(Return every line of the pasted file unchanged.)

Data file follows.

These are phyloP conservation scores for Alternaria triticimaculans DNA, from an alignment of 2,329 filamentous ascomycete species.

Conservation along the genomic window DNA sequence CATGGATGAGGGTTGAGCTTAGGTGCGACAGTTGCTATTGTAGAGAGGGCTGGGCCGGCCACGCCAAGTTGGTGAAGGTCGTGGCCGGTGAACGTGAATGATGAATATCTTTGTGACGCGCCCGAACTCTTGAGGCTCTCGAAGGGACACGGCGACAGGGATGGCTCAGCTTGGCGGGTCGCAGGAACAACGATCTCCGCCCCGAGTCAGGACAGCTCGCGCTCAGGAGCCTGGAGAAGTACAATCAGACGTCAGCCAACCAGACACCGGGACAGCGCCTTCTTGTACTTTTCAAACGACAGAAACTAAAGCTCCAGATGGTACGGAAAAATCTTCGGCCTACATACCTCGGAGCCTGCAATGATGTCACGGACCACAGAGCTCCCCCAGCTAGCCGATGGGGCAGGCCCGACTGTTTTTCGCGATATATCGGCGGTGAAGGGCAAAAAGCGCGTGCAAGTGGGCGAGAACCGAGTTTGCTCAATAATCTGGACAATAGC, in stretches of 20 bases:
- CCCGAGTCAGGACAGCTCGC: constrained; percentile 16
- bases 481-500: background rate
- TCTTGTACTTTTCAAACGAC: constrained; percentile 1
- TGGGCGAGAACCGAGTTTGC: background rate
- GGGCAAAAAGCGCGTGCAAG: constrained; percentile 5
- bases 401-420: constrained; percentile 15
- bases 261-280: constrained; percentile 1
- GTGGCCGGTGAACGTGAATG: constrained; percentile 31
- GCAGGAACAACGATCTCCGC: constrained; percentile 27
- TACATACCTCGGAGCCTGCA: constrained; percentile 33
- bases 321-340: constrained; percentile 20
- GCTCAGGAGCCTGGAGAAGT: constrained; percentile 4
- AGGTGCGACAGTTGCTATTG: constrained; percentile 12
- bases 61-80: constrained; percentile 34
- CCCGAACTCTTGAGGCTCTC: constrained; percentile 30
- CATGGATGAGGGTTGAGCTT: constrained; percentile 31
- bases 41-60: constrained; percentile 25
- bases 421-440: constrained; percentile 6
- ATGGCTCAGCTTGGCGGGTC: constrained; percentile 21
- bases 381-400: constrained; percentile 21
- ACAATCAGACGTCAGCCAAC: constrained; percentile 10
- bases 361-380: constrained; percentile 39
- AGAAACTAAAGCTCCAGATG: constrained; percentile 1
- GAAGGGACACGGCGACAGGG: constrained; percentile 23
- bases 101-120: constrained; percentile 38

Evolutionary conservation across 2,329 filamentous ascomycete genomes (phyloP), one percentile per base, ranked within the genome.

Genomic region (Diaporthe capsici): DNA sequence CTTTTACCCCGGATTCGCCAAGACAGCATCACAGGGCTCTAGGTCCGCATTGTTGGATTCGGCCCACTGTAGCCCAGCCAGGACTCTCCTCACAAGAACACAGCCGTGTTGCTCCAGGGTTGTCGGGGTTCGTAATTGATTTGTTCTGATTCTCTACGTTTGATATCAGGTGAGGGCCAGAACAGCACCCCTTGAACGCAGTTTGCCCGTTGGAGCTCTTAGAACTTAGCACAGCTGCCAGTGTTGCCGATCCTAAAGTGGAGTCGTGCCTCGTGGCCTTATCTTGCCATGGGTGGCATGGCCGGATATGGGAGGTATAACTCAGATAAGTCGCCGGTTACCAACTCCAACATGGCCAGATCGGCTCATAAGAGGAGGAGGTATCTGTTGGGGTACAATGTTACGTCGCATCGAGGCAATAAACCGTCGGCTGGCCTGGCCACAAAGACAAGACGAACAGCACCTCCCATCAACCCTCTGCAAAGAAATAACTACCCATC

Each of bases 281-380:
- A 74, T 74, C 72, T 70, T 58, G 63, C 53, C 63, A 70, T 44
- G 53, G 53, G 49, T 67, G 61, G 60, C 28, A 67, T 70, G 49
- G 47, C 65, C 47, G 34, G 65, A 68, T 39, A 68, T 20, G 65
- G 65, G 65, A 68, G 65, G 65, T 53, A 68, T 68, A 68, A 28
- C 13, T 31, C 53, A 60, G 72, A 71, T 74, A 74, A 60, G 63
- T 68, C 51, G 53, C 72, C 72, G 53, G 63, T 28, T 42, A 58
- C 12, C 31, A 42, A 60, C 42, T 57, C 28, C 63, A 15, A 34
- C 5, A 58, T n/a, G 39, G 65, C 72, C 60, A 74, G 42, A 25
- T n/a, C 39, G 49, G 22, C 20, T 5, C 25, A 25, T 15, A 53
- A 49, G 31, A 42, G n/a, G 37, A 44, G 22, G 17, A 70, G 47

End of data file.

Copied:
These are phyloP conservation scores for Alternaria triticimaculans DNA, from an alignment of 2,329 filamentous ascomycete species.

Conservation along the genomic window DNA sequence CATGGATGAGGGTTGAGCTTAGGTGCGACAGTTGCTATTGTAGAGAGGGCTGGGCCGGCCACGCCAAGTTGGTGAAGGTCGTGGCCGGTGAACGTGAATGATGAATATCTTTGTGACGCGCCCGAACTCTTGAGGCTCTCGAAGGGACACGGCGACAGGGATGGCTCAGCTTGGCGGGTCGCAGGAACAACGATCTCCGCCCCGAGTCAGGACAGCTCGCGCTCAGGAGCCTGGAGAAGTACAATCAGACGTCAGCCAACCAGACACCGGGACAGCGCCTTCTTGTACTTTTCAAACGACAGAAACTAAAGCTCCAGATGGTACGGAAAAATCTTCGGCCTACATACCTCGGAGCCTGCAATGATGTCACGGACCACAGAGCTCCCCCAGCTAGCCGATGGGGCAGGCCCGACTGTTTTTCGCGATATATCGGCGGTGAAGGGCAAAAAGCGCGTGCAAGTGGGCGAGAACCGAGTTTGCTCAATAATCTGGACAATAGC, in stretches of 20 bases:
- CCCGAGTCAGGACAGCTCGC: constrained; percentile 16
- bases 481-500: background rate
- TCTTGTACTTTTCAAACGAC: constrained; percentile 1
- TGGGCGAGAACCGAGTTTGC: background rate
- GGGCAAAAAGCGCGTGCAAG: constrained; percentile 5
- bases 401-420: constrained; percentile 15
- bases 261-280: constrained; percentile 1
- GTGGCCGGTGAACGTGAATG: constrained; percentile 31
- GCAGGAACAACGATCTCCGC: constrained; percentile 27
- TACATACCTCGGAGCCTGCA: constrained; percentile 33
- bases 321-340: constrained; percentile 20
- GCTCAGGAGCCTGGAGAAGT: constrained; percentile 4
- AGGTGCGACAGTTGCTATTG: constrained; percentile 12
- bases 61-80: constrained; percentile 34
- CCCGAACTCTTGAGGCTCTC: constrained; percentile 30
- CATGGATGAGGGTTGAGCTT: constrained; percentile 31
- bases 41-60: constrained; percentile 25
- bases 421-440: constrained; percentile 6
- ATGGCTCAGCTTGGCGGGTC: constrained; percentile 21
- bases 381-400: constrained; percentile 21
- ACAATCAGACGTCAGCCAAC: constrained; percentile 10
- bases 361-380: constrained; percentile 39
- AGAAACTAAAGCTCCAGATG: constrained; percentile 1
- GAAGGGACACGGCGACAGGG: constrained; percentile 23
- bases 101-120: constrained; percentile 38

Evolutionary conservation across 2,329 filamentous ascomycete genomes (phyloP), one percentile per base, ranked within the genome.

Genomic region (Diaporthe capsici): DNA sequence CTTTTACCCCGGATTCGCCAAGACAGCATCACAGGGCTCTAGGTCCGCATTGTTGGATTCGGCCCACTGTAGCCCAGCCAGGACTCTCCTCACAAGAACACAGCCGTGTTGCTCCAGGGTTGTCGGGGTTCGTAATTGATTTGTTCTGATTCTCTACGTTTGATATCAGGTGAGGGCCAGAACAGCACCCCTTGAACGCAGTTTGCCCGTTGGAGCTCTTAGAACTTAGCACAGCTGCCAGTGTTGCCGATCCTAAAGTGGAGTCGTGCCTCGTGGCCTTATCTTGCCATGGGTGGCATGGCCGGATATGGGAGGTATAACTCAGATAAGTCGCCGGTTACCAACTCCAACATGGCCAGATCGGCTCATAAGAGGAGGAGGTATCTGTTGGGGTACAATGTTACGTCGCATCGAGGCAATAAACCGTCGGCTGGCCTGGCCACAAAGACAAGACGAACAGCACCTCCCATCAACCCTCTGCAAAGAAATAACTACCCATC

Each of bases 281-380:
- A 74, T 74, C 72, T 70, T 58, G 63, C 53, C 63, A 70, T 44
- G 53, G 53, G 49, T 67, G 61, G 60, C 28, A 67, T 70, G 49
- G 47, C 65, C 47, G 34, G 65, A 68, T 39, A 68, T 20, G 65
- G 65, G 65, A 68, G 65, G 65, T 53, A 68, T 68, A 68, A 28
- C 13, T 31, C 53, A 60, G 72, A 71, T 74, A 74, A 60, G 63
- T 68, C 51, G 53, C 72, C 72, G 53, G 63, T 28, T 42, A 58
- C 12, C 31, A 42, A 60, C 42, T 57, C 28, C 63, A 15, A 34
- C 5, A 58, T n/a, G 39, G 65, C 72, C 60, A 74, G 42, A 25
- T n/a, C 39, G 49, G 22, C 20, T 5, C 25, A 25, T 15, A 53
- A 49, G 31, A 42, G n/a, G 37, A 44, G 22, G 17, A 70, G 47